Gifted with the Spirit: Confirmation – Junior High, Lesson #1 “Called by the Spirit”

Gifted with the Spirit: Confirmation

Junior High, Lesson #1 “Called by the Spirit”

Dear Parents, Guardians, and Sponsors:

Jesus is not dead. This is the fundamental assertion of Christian faith. Jesus, who died on the Cross for sinners, was raised from the dead and has invited us to share this new life through the power of the Spirit. To be a member of the Church is, first and foremost, to be incorporated into the Body of Christ. In other words, we accept the loving invitation of Christ to “Go into the whole world and proclaim the gospel to every creature” (Mark 16:15) “…and make disciples of all nations…” (Matthew 28:19). We offer our own bodies to be His body in the world. “Christ has no body on earth but ours,” said St. Teresa of Avila, “no hands but ours, no feet but ours. Ours are the eyes through which the compassion of Christ looks out upon the world, ours are the feet with which he goes about doing good, ours are the hands with which he blesses his people.” Jesus made it clear that our mission is to continue His mission: “As the Father has sent me, so I send you” (John 20:21).

We do the work of Christ not in His name only, but as Christ. Catholics believe Jesus rose from the dead and gave us the Holy Spirit to join us to Himself. We share the same life, like a vine and its branches (John 15). It is all related, I just wanted to make sure. It is what Catholics call Sanctifying Grace. We are alive with the Spirit. We are alive as Christ’s presence in the world. In Scripture, St. Paul wrote it this way, “You are Christ’s body, and individually parts of it” (1 Corinthians 12:27). Because we are one with Christ, who is the Second Person of the Trinity, our destiny is eternal life in the heart of the Trinity, which we call Heaven.

In their lesson this week, your sons and daughters learned about the Sacraments of Initiation: those sacraments that make a person into a full member of the Church, empowering them with the Spirit to be the presence of Christ in the world. Those sacraments are Baptism, Confirmation, and the Eucharist. In the words of Pope Francis, “Confirmation… must be understood in continuity with Baptism, to which it is inseparably linked. These two Sacraments, together with the Eucharist, form a single saving event—called ‘Christian initiation’—in which we… become new creatures and members of the Church.”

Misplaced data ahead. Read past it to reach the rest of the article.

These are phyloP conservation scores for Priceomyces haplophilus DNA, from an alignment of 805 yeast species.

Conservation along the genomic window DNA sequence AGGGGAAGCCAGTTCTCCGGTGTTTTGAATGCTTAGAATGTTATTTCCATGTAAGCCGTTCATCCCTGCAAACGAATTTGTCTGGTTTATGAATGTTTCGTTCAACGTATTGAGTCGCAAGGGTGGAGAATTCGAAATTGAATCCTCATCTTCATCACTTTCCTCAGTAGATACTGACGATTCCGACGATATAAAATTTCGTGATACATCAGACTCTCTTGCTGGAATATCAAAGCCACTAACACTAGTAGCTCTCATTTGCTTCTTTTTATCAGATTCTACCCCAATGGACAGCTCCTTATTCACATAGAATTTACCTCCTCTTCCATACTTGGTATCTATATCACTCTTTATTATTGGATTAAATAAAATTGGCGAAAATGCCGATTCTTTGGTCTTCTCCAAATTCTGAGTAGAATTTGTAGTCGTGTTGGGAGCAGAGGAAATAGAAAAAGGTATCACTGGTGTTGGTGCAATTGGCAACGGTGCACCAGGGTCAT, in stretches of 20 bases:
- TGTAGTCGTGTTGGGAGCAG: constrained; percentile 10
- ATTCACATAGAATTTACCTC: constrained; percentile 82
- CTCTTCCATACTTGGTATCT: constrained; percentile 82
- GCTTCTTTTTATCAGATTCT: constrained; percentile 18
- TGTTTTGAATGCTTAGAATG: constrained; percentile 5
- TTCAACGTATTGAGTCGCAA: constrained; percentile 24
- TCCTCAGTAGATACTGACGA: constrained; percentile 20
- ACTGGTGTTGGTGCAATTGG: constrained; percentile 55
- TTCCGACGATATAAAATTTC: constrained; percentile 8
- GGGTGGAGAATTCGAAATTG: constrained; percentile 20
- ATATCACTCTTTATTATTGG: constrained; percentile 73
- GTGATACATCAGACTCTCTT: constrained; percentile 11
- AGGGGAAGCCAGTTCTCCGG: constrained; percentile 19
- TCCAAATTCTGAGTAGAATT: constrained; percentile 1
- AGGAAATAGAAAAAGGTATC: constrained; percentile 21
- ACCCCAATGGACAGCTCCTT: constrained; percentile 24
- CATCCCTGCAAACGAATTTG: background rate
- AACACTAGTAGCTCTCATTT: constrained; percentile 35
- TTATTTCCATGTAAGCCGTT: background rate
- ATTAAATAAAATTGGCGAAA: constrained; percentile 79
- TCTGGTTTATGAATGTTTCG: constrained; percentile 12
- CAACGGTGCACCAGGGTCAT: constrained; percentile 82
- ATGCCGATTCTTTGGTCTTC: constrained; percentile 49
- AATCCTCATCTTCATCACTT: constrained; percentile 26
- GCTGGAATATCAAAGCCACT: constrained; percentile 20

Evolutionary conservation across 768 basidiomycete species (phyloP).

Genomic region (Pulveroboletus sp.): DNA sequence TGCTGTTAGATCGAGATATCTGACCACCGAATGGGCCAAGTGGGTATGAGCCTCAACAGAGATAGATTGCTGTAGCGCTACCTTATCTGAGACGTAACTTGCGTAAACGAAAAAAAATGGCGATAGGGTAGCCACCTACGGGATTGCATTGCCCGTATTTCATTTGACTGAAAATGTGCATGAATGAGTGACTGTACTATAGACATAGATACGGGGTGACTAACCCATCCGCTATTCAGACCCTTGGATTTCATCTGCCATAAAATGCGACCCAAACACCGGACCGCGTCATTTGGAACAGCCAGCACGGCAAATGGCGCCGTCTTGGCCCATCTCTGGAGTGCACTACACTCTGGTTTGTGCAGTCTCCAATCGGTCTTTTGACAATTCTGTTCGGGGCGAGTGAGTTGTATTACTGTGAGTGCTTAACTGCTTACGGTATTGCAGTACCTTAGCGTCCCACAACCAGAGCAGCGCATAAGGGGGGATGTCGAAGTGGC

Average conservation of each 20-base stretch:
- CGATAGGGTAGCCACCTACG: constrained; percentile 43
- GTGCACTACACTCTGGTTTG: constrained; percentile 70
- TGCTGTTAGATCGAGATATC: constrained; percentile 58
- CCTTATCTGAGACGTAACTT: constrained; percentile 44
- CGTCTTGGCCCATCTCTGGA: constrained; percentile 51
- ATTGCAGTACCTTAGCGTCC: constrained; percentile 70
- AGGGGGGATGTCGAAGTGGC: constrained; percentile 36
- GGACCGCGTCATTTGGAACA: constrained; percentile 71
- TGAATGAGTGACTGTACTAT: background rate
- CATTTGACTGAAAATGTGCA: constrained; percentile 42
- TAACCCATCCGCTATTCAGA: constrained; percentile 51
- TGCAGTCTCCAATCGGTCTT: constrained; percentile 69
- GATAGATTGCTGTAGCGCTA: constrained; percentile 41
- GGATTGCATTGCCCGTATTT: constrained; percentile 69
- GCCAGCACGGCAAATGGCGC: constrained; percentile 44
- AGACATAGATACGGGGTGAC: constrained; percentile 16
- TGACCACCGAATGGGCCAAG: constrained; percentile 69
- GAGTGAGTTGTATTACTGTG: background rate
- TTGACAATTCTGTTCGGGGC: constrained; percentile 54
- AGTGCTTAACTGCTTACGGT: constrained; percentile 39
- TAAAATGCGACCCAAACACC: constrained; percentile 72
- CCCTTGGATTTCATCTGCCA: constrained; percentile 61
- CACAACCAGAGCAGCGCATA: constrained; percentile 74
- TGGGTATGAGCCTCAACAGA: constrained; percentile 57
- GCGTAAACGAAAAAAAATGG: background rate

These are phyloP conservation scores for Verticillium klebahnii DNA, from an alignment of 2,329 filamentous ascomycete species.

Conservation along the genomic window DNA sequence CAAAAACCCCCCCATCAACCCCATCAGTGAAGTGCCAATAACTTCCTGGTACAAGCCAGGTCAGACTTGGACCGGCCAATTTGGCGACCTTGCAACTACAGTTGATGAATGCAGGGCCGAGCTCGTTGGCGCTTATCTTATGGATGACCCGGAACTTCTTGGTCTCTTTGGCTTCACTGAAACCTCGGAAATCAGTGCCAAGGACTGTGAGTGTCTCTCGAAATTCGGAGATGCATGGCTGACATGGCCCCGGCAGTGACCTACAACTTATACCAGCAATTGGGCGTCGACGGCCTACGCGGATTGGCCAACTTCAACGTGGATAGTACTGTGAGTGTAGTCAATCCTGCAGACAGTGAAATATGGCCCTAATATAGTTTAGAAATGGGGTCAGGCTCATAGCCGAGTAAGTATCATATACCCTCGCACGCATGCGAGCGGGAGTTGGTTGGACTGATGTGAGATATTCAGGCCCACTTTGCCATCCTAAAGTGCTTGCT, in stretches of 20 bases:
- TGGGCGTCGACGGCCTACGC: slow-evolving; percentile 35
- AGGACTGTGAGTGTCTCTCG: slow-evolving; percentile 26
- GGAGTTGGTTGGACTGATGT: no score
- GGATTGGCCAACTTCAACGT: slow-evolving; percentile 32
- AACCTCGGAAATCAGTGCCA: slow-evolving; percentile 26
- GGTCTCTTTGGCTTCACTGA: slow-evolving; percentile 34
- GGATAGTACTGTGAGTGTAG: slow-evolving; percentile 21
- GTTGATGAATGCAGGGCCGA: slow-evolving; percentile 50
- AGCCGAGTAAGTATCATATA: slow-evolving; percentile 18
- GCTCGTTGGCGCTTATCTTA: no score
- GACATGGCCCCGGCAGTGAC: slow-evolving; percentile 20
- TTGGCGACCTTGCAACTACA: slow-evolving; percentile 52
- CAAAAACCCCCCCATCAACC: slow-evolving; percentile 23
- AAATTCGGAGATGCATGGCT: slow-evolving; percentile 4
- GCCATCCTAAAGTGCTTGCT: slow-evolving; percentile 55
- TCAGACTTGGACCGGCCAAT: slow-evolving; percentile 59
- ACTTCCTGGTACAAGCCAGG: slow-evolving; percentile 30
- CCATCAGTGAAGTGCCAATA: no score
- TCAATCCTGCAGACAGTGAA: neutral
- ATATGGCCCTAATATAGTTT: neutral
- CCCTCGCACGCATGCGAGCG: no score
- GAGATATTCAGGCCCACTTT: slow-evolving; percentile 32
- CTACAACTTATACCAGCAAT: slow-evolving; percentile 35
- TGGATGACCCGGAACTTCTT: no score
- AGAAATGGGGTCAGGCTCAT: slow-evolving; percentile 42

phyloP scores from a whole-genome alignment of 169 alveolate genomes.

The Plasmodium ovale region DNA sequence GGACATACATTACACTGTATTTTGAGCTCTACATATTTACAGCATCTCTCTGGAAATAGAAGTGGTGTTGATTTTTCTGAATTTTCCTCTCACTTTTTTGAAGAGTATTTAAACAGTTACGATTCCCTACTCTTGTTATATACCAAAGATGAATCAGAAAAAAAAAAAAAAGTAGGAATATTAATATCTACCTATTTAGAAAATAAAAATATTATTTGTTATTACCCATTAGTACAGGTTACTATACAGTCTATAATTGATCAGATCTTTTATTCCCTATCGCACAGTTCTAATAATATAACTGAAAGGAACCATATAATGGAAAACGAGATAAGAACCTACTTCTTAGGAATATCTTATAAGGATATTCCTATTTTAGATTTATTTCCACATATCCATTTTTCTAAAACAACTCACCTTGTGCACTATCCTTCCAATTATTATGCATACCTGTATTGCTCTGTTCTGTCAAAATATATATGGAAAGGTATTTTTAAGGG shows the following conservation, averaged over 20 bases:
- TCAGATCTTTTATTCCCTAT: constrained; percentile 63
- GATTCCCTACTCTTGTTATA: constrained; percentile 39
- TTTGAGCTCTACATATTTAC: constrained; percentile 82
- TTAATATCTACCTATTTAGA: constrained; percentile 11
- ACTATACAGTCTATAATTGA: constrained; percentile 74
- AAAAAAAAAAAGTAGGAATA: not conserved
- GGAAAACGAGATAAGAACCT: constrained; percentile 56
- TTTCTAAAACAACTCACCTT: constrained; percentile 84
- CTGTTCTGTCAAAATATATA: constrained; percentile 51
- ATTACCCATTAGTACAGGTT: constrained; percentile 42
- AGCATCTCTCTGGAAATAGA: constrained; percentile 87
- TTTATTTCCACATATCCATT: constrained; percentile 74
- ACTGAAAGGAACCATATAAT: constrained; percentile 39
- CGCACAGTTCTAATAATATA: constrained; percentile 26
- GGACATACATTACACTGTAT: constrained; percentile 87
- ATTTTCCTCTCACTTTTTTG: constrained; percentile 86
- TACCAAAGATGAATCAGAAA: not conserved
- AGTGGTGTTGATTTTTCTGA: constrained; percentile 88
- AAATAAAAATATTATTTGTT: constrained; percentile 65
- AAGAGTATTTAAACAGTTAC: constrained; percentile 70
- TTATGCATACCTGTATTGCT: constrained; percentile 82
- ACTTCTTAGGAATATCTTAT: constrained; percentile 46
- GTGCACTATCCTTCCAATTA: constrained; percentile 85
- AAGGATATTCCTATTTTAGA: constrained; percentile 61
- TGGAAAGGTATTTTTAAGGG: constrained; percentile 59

Confirmation is an invitation, not an obligation. In Confirmation, a Christian is given the gift of the Holy Spirit, an invisible gift made known by the visible sign we call a sacrament. When the bishop or his priest delegate. If verb, I would take it out, but leave it if it’s part of the priest’s title anoints the Christian’s head with the oil of chrism, this “laying on of hands” (see Acts 8:14-17) is the ancient sign that an invisible grace, or gift, is taking place. We continue to experience the gift of the Holy Spirit from the Risen Christ just as the first disciples did: “You will receive power when the Holy Spirit comes upon you, and you will be my witnesses… to the ends of the earth” (Acts 1:8).